The Rialto Redevelopment Agency (Rialto City Council) has taken on a good Idea to extend Pepper Ave to Highland I-210, it will give access to Highland (I-210 Business route) and on ramps/off ramps to the I-210 freeway that is one thing that is needed since there is currently Three accesses to Rialto from the I-210 Freeway (Alder Ave, Ayala Ave, & Riverside Ave.) All the signs on the freeway indicate that there is four off ramps to Rialto, but since Pepper was not competed there is just the three. That completion will also allow the people that live in the Eastern side of the city better easier Access to the I-210 rather then fight the traffic that the currently have to fight from Riverside Ave. to the Two Lane Road Easton Ave. and then to Sycamore Ave and beyond is very difficult and causes a great deal of Traffic problems in the morning and afternoon just from the traffic that is trying to get on the I-210 in the morning and back to their homes in the afternoon. Now It is still quicker for them to gain access on the I-210 then it was to drive all the way down Pepper Ave to I-10 and then to work from there, then it does for them to just gain access to the I -210 and get on their way, however the traffic is pretty bad and that does take them some time.
So there is a great need for the Pepper Ave extension, and I believe that the extension will be invited once the construction starts.
Rialto selects projects for redevelopment bond funding
10:00 PM PST on Tuesday, January 15, 2008
RIALTO - The city Redevelopment Agency will issue $88 million in bonds to pay for several projects, including an extension of Pepper Avenue to connect to Highway 210 and an expansion of Frisbie Park, the board decided Tuesday night.
The Rialto City Council, which doubles as the Redevelopment Agency board, whittled down a long list of proposed public improvements to several that the city could complete within three years.
The council had earlier agreed to set aside $20 million in bond funds for assorted economic development projects and $28 million for several neighborhood-revitalization projects.
At issue Tuesday was how the remaining $40 million would be allotted. The biggest chunk of the bond funds, $14.8 million, will go to the proposed Pepper Avenue link to the 210.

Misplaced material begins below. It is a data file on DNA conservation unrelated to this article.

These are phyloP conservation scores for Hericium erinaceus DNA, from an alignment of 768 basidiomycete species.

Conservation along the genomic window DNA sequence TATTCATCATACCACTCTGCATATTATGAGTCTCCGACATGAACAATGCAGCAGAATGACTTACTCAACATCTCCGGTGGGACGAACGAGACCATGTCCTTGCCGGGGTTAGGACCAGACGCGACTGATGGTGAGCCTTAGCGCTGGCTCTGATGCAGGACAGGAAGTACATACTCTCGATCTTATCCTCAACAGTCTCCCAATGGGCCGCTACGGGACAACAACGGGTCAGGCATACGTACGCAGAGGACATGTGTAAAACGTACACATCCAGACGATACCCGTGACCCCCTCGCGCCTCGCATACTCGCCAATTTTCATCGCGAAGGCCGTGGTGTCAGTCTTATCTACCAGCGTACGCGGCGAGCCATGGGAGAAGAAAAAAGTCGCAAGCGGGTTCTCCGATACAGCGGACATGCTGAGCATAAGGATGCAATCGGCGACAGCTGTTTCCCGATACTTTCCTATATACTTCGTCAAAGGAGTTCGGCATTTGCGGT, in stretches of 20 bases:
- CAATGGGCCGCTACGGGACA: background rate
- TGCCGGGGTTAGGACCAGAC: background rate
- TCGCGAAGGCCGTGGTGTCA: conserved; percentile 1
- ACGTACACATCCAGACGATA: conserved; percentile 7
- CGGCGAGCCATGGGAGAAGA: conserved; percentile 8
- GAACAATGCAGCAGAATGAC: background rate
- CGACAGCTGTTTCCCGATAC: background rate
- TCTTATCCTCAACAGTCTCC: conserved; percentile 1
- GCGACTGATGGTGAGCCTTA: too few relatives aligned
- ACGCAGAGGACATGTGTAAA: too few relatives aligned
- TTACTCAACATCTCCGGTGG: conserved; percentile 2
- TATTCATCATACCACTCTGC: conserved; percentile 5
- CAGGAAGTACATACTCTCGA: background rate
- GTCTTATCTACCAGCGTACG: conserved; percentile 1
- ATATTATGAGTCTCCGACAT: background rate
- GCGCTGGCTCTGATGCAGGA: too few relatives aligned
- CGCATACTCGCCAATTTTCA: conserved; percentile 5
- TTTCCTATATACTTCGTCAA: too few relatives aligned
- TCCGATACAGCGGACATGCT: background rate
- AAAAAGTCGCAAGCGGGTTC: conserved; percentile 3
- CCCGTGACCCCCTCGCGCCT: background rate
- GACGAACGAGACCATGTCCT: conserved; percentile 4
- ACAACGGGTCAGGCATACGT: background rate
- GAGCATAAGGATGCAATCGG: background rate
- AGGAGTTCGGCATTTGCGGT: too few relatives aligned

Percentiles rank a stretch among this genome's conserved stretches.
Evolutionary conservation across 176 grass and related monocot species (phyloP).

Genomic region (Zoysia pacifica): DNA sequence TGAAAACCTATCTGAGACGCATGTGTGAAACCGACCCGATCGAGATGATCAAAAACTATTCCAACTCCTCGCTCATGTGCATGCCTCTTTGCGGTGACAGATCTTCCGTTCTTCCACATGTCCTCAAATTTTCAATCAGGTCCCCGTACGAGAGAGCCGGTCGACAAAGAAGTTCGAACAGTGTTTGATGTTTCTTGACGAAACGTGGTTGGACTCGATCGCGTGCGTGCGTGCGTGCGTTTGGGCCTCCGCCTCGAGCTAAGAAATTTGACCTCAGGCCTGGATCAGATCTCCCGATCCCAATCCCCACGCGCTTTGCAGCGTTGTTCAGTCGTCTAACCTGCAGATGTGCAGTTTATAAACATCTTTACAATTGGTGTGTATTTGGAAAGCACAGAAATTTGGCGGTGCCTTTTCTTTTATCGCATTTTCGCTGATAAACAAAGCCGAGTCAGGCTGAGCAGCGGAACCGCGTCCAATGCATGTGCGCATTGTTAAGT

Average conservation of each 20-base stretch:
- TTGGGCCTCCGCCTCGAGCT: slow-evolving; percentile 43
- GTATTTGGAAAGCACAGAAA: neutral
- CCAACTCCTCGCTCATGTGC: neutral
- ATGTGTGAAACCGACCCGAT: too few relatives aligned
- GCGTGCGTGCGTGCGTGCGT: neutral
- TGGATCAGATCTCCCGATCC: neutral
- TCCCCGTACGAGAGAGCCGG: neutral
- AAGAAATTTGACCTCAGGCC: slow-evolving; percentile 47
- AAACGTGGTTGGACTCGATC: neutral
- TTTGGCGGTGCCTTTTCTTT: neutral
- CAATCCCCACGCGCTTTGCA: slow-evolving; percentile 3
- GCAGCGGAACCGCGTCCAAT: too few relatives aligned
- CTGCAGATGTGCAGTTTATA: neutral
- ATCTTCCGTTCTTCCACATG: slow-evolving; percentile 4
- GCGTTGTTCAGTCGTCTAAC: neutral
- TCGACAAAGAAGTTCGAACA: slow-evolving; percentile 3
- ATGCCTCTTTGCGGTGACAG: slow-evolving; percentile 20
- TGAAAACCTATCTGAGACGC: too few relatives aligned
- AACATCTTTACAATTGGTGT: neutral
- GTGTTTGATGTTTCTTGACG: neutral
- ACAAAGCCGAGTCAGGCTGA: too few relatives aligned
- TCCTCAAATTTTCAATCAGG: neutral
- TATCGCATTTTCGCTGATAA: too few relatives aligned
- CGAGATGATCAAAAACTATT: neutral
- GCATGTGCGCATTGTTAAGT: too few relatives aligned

The Highway 210 segment through Rialto and San Bernardino opened last summer with three access points in Rialto, but the planned Pepper connection has met delays.
Pepper Avenue would have to be extended roughly one-half mile north to reach the freeway. Between its dead-end, which is in a residential neighborhood a few blocks north of Base Line, and the freeway are acres of vacant land that might be a habitat for two endangered species, the San Bernardino kangaroo rat and the Santa Ana River woolly star, a plant. Both are native to Lytle Creek, next to the freeway.
Rialto needs approval from the U.S. Fish & Wildlife Service in order to build the Pepper extension and 210 connection.
Redevelopment Director Robb Steel said Rialto recently received a credit rating of A-minus, good news for the Redevelopment Agency as it prepares to issue the tax allocation bonds, which are paid back by a property-tax increment that comes to the agency.
Such bonds are unlike general obligation bonds, which must be approved by local voters.
Mayor Grace Vargas missed the afternoon bond workshop but attended the City Council meeting on Tuesday night.
Councilman Joe Baca Jr. told Steel that he wanted $7 million of the bond funds used to develop sports fields and other amenities at Frisbie Park, and his colleagues agreed.
The council also allotted $5 million for rebuilding Fire Station 202, $4 million for expanding parking at the Metrolink Station and $4.7 million to go toward a project to widen the Riverside Avenue bridge over Interstate 10.
The Riverside Avenue bridge will be torn down later this year and rebuilt as a nine-lane road. The artery is Rialto's only connection to Interstate 10.
Fire Station 202 opened in 1963 on the northeast corner of Riverside Avenue and Easton Street, and it is now too small to accommodate some modern fire equipment. It will be rebuilt on vacant city-owned land across the street, and the current site will be sold.
The fire station is now next to the Riverside Avenue connection to Highway 210.
The Metrolink Station, which is at 261 S. Palm Ave., currently has 222 parking spaces. Initially, 154 spaces could be added, and the city eventually could build a 900-space parking structure.
Reach Mary Bender at 909-806-3056 or mbender@PE.com